Faith leaders call for greenhouse pollution targets
In the October 25 edition of Mercy Matters, Sisters of Mercy, their colleagues and friends were encouraged to look at information supplied by various Christian organisations to assist in their preparation for the Federal election. In the area of climate change, religious leaders from various faiths are urging the community to adopt the scientifically recommended targets for reducing greenhouse gas emissions, a major cause of human-induced climate change. Read on for the text of their statement.
Thirteen Australian faith leaders, including Anglican Bishop George Browning, Rabbi Jeremy Lawrence from the executive council of Australian Jewry and Brother Ikebal Patel (President of Australian Federation of Islamic Councils) have called for targets to reduce greenhouse pollution by between 60-90% by 2050 and a clean energy target of 25% by 2020.
The Interfaith Common Call to Action has been facilitated by the Climate Institute and builds on Common Belief which was released late last year and included statements by a wide range of Australian faith leaders about climate change and a shared belief that there is a moral obligation to care for the earth.
“The scientific and economic arguments for action to stop the worst impacts of climate change are very clear, but the most compelling argument is that which is put by these faith leaders – we have a moral and ethical responsibility to care for the earth and leave our children and their children a healthy planet,” said Climate Institute Chief Executive, John Connor.
“This Australian Interfaith call for action reflects an international movement by faiths calling for urgent action on climate change and doing what they can within faith communities to reduce carbon emissions. For example, the Vatican, under Pope Benedict XVI, has committed to becoming carbon neutral and plans to cover its roofs with solar panels,” said Mr O’Connor.
“All the indications are that the poor of the world will suffer the most, people in Africa, people in Bangladesh, people in the Pacific. It’s a moral issue because we have a choice. I do not think that at the next election, any Australian can morally vote for a government that does not have a viable climate policy,” said Bishop George Browning.
“Particularly those of us who live in a fairly wealthy and technologically advanced environment have choices which poorer people don’t have, and we should exercise those choices for the good of all.”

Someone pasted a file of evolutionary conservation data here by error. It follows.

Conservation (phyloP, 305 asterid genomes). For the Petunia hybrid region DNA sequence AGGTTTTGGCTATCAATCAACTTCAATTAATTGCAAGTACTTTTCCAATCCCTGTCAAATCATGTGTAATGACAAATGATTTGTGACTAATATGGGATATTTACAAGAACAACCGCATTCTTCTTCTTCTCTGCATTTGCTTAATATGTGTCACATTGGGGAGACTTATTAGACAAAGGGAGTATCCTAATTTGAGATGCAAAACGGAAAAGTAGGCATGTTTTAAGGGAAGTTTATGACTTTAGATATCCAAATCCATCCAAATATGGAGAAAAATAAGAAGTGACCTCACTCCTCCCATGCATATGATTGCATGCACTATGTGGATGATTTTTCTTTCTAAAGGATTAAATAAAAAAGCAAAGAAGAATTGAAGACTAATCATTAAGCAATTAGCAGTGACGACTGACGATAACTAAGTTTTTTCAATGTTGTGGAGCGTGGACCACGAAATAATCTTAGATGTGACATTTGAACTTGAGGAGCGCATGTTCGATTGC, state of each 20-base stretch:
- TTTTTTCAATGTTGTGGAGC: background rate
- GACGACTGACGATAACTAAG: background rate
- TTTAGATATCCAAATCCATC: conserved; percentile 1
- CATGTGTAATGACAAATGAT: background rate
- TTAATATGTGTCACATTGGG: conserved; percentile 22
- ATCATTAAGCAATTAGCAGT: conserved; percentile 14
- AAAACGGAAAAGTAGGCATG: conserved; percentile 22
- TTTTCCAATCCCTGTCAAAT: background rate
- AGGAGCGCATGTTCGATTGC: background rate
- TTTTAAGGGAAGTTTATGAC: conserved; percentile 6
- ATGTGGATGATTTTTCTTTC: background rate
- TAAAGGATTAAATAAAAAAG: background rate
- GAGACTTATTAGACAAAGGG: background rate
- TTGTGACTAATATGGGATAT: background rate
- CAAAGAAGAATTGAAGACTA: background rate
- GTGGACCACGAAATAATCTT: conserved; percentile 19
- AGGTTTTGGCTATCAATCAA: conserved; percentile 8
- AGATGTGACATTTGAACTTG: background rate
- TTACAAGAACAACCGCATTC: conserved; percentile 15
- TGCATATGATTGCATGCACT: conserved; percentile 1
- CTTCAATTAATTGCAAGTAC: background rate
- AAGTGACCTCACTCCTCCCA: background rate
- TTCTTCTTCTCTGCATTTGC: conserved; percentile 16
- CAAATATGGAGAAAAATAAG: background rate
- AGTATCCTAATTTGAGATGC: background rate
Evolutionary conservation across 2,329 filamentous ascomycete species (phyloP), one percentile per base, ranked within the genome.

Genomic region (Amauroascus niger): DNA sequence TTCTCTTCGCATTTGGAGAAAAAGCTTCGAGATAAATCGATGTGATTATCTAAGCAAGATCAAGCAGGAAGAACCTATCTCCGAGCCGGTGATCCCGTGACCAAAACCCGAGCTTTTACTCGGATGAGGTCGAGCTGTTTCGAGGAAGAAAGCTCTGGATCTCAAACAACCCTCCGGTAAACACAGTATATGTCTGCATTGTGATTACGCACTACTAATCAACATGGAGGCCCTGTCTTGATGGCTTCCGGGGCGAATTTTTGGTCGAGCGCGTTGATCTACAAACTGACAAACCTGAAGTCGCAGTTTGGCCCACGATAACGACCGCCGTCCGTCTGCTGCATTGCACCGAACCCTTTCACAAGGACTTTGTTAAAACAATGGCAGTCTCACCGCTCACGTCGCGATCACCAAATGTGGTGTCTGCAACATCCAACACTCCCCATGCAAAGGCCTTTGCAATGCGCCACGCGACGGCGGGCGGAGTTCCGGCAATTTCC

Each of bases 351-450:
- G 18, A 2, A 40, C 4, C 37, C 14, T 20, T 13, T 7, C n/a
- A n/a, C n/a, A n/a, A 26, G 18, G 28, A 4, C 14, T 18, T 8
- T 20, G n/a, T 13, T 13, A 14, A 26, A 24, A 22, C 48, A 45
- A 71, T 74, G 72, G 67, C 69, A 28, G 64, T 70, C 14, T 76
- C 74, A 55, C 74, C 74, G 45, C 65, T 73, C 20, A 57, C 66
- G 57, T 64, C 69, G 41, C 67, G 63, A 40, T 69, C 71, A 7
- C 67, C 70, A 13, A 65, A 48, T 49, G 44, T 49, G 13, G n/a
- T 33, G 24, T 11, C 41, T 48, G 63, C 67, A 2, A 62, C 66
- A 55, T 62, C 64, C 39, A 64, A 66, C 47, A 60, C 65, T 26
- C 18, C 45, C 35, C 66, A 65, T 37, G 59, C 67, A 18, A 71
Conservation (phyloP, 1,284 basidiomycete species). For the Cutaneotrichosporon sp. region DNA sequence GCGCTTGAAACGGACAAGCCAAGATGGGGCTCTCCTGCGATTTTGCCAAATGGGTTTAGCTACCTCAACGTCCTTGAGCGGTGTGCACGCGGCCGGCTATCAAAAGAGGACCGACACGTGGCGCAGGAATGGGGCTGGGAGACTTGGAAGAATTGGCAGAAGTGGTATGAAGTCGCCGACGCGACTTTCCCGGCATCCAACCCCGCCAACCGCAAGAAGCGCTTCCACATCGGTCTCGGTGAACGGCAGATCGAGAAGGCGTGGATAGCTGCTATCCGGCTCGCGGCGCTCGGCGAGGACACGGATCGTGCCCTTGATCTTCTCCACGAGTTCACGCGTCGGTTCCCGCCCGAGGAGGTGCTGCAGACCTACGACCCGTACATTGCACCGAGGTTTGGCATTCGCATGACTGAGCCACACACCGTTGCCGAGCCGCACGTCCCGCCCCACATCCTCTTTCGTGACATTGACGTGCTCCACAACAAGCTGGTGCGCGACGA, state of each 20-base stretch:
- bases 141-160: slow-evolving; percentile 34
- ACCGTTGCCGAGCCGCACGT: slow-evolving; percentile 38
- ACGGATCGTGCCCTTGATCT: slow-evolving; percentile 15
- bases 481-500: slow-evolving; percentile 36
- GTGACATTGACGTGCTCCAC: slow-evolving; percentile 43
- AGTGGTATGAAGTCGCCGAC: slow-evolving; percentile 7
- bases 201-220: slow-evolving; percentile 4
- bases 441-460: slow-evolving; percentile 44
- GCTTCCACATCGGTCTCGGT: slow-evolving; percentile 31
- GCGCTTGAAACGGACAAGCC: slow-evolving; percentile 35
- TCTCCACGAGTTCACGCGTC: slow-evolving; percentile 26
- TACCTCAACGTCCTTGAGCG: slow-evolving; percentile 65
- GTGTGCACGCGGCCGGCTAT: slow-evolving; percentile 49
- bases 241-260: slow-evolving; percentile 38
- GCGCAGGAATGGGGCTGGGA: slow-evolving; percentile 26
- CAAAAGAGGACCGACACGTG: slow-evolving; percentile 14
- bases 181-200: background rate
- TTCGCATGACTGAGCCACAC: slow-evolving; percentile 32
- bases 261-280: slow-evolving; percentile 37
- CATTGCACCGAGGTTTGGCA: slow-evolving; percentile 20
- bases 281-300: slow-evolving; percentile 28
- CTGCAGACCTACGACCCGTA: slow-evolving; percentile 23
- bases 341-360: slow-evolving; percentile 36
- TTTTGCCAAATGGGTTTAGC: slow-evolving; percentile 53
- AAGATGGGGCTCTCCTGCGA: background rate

The Interfaith Common Call to Action calls on the Australian Government to adopt policies without delay that will:
- Ensure Australia’s greenhouse gas emissions peak and begin to decline in the next five years, set a long term reduction target of at least 60-90% below 1990 levels by 2050 and a pathway of strong interim targets to meet that long term target.
- Ensure all new electricity generation comes from clean energy and legislate a clean or renewable energy target of 25% by 2020.
- Set world’s best energy performance standards and establish a priority package of efficiency measures to cut energy waste and deliver all cost effective energy savings, particularly for low income households.
- Strengthen, broaden and deepen current greenhouse international agreements, help neighbouring countries make the switch to clean energy and prepare for climate change, and lead the world in a response that avoids dangerous climate change of global warming more than 2 degrees above pre-industrial levels.
One of the potential saving graces of climate change is that it unites different faiths in their shared moral responsibility to care for creation. The signatories of the declaration came from a diverse range of religious communities. View the signed version of the Interfaith Call to Action here.
Source: The Climate Institute
Several groups have prepared report cards on the political parties and their policies on climate change. Follow the links below to clarify whose policies you might want to support.
Australian Conservation Foundation
PolMin: Australian Political Ministry Network Ltd
This is the last bulletin that Institute’s Eco-Justice Committee will be posting before the Federal election on November 24. Please give us some feedback on how helpful you have found these two years of reflection on climate change. Send it to us at firstname.lastname@example.org
From: Specific Issues Committee, Eco-Justice (Sisters Margaret Abbott, Mary Dennett, Patricia Powell and Mary Tinney). The Committee warmly invites your response to the article or the issue.
Contact: Carmel Heagerty RSM, Institute Justice Co-ordinator